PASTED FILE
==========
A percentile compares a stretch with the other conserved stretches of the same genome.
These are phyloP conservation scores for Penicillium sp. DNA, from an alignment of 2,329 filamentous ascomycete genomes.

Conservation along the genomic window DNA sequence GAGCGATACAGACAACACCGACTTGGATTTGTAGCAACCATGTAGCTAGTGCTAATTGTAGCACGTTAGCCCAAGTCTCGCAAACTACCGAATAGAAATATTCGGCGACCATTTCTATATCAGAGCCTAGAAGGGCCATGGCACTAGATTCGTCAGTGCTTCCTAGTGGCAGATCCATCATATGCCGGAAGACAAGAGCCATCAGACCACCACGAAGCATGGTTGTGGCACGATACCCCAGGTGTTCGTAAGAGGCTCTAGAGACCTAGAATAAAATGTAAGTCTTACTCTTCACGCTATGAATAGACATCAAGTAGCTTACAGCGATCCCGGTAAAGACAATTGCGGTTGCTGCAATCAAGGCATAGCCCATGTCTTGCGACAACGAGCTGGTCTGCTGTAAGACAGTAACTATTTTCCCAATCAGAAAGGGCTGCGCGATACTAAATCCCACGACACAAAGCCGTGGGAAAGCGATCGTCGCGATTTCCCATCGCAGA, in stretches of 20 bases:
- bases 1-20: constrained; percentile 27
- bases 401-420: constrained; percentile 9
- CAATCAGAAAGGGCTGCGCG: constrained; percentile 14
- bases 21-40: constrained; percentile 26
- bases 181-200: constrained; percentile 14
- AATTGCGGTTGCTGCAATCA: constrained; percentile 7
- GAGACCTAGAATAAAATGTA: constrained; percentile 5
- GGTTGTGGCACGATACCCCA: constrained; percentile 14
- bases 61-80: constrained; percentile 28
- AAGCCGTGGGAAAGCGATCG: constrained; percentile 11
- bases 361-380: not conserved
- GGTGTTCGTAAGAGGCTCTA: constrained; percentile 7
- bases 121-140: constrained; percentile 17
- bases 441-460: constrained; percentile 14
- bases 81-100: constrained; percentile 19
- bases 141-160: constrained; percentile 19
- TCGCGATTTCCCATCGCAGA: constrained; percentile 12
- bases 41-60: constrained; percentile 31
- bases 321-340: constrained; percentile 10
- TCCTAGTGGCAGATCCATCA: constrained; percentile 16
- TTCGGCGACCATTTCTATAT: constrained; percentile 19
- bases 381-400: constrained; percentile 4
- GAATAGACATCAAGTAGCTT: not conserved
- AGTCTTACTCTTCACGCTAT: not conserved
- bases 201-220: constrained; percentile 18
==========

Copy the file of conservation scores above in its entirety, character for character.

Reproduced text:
A percentile compares a stretch with the other conserved stretches of the same genome.
These are phyloP conservation scores for Penicillium sp. DNA, from an alignment of 2,329 filamentous ascomycete genomes.

Conservation along the genomic window DNA sequence GAGCGATACAGACAACACCGACTTGGATTTGTAGCAACCATGTAGCTAGTGCTAATTGTAGCACGTTAGCCCAAGTCTCGCAAACTACCGAATAGAAATATTCGGCGACCATTTCTATATCAGAGCCTAGAAGGGCCATGGCACTAGATTCGTCAGTGCTTCCTAGTGGCAGATCCATCATATGCCGGAAGACAAGAGCCATCAGACCACCACGAAGCATGGTTGTGGCACGATACCCCAGGTGTTCGTAAGAGGCTCTAGAGACCTAGAATAAAATGTAAGTCTTACTCTTCACGCTATGAATAGACATCAAGTAGCTTACAGCGATCCCGGTAAAGACAATTGCGGTTGCTGCAATCAAGGCATAGCCCATGTCTTGCGACAACGAGCTGGTCTGCTGTAAGACAGTAACTATTTTCCCAATCAGAAAGGGCTGCGCGATACTAAATCCCACGACACAAAGCCGTGGGAAAGCGATCGTCGCGATTTCCCATCGCAGA, in stretches of 20 bases:
- bases 1-20: constrained; percentile 27
- bases 401-420: constrained; percentile 9
- CAATCAGAAAGGGCTGCGCG: constrained; percentile 14
- bases 21-40: constrained; percentile 26
- bases 181-200: constrained; percentile 14
- AATTGCGGTTGCTGCAATCA: constrained; percentile 7
- GAGACCTAGAATAAAATGTA: constrained; percentile 5
- GGTTGTGGCACGATACCCCA: constrained; percentile 14
- bases 61-80: constrained; percentile 28
- AAGCCGTGGGAAAGCGATCG: constrained; percentile 11
- bases 361-380: not conserved
- GGTGTTCGTAAGAGGCTCTA: constrained; percentile 7
- bases 121-140: constrained; percentile 17
- bases 441-460: constrained; percentile 14
- bases 81-100: constrained; percentile 19
- bases 141-160: constrained; percentile 19
- TCGCGATTTCCCATCGCAGA: constrained; percentile 12
- bases 41-60: constrained; percentile 31
- bases 321-340: constrained; percentile 10
- TCCTAGTGGCAGATCCATCA: constrained; percentile 16
- TTCGGCGACCATTTCTATAT: constrained; percentile 19
- bases 381-400: constrained; percentile 4
- GAATAGACATCAAGTAGCTT: not conserved
- AGTCTTACTCTTCACGCTAT: not conserved
- bases 201-220: constrained; percentile 18